Phantasy Star Collection

Ever since Phantasy Star IV appeared on the Sega Genesis over a decade ago, the RPG franchise took a new direction towards online action-oriented gameplay, leaving gamers to wonder if there would ever be another traditional Phantasy Star or at the very least a revisiting of the original installments. In 2002, Sega and THQ partnered to bring the Phantasy Star Collection to North American shores, featuring the original versions of the first three installments of the series. The games remain pretty much unaltered, although that doesn’t mean the collection is perfect.

Combat remains fairly solid throughout the first three installments, with traditional, albeit fast-paced, randomly-encountered turn-based battles. The first installment’s combat system is fairly straightforward, although the second introduces the auto-battle while the third installment allows players make certain techniques more powerful in exchange for other weakened techniques. Despite the straightforwardness of the three battle systems, all three games largely provide a good challenge, with only a few flaws such as the inconsistency of character and enemy turn order and by extent the fluctuating encounter rates. Still, combat is a high point of the collection.

Interaction, though, could’ve used some improvement in the collection. The menus are simple, with the first installment allowing players to save anywhere and a secret item in the second chapter allowing for the same feature, though the third installment has a habit of forcing players to walk forever to return to visited places, without the convenience of instant teleportation from town to town. There are also no item descriptions or a telling of how equipment in shops affects characters’ stats before buying it, not to mention limited inventory space. Overall, none of the games are terribly user-friendly.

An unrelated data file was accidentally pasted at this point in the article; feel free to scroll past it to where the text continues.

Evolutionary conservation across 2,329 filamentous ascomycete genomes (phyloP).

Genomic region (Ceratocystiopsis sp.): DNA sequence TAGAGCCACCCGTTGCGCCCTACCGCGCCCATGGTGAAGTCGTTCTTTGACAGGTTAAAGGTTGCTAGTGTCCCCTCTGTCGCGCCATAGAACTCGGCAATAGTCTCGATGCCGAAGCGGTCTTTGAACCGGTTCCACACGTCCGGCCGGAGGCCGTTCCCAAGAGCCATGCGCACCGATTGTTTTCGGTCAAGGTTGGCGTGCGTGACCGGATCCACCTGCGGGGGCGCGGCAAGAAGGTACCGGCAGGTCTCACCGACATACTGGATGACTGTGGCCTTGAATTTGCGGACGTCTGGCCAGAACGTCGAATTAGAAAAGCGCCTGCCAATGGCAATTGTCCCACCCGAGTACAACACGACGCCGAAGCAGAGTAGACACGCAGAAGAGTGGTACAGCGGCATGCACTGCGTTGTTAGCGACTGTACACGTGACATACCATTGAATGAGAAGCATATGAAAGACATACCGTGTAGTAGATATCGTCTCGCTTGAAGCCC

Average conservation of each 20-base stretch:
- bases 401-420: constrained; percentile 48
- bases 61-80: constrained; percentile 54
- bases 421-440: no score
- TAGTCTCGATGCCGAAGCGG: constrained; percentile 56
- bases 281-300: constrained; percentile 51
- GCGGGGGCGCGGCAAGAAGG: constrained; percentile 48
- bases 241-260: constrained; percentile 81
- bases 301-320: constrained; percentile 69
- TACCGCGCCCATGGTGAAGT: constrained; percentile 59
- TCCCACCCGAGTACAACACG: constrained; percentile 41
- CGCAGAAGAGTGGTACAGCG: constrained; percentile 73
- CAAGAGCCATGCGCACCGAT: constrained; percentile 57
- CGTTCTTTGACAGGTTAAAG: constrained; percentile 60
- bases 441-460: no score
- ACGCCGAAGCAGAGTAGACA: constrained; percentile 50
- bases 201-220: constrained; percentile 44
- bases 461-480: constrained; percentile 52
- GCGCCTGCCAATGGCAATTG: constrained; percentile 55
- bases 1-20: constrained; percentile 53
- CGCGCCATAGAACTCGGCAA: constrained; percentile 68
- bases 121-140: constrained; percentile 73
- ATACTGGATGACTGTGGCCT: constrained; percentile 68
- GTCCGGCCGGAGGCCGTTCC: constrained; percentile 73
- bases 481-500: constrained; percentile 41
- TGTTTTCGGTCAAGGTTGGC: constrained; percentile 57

All three games, though, were original in their time, given the first installment’s futuristic setting and female protagonist, the second installment’s auto-battle mode, and the third game’s generation system. The third installment does suffer from a generic medieval setting, but otherwise, the Phantasy Star games were certainly ahead of their time.

The story is fairly weak throughout all three installments, however, with a general lack of development and weak pacing, much akin to other RPGs of the time. The first and second games, though, do contain links to one another, though the links of the third installment are much weaker. Overall, the story certainly isn’t a reason to buy the collection.

The quality of the music is also inconsistent throughout the collection. The first game’s aurals are generally average despite some good tracks like the tower theme, with the second installment’s soundtrack, with many catchy techno tracks, sticking out the most. The music quality takes a dive, however, with the third installment, with endless jarring and buzzing of its tracks that somewhat makes them painful to listen to. In the end, the aurals certainly aren’t a chief draw to the collection.

The visuals, though, especially in the first two installments, were well ahead of their time, with nice coloring and environments. The anime cutscenes as well as the battle graphics especially shine in the first two games, featuring animated enemies, something RPG series such as Final Fantasy and Dragon Quest wouldn’t have until much later into their lifespans. The graphics, though, are weakest in the third installment, mainly because of repetition of its environs and lackluster battle visuals, although the visuals are nonetheless a high point of the collection.

Playing time for the whole collection ranges from fifty to seventy-five hours, with the second installment being the longest and the first and third being shorter and about equal in terms of completion time. Overall, the Phantasy Star Collection is a nice revisiting of the first three chapters of the franchise, which, despite its flaws, mainly in interaction, easily beats looking for the originals on eBay or in pawn shops, or possibly importing the remakes of the first two installments unlikely to reach American shores.

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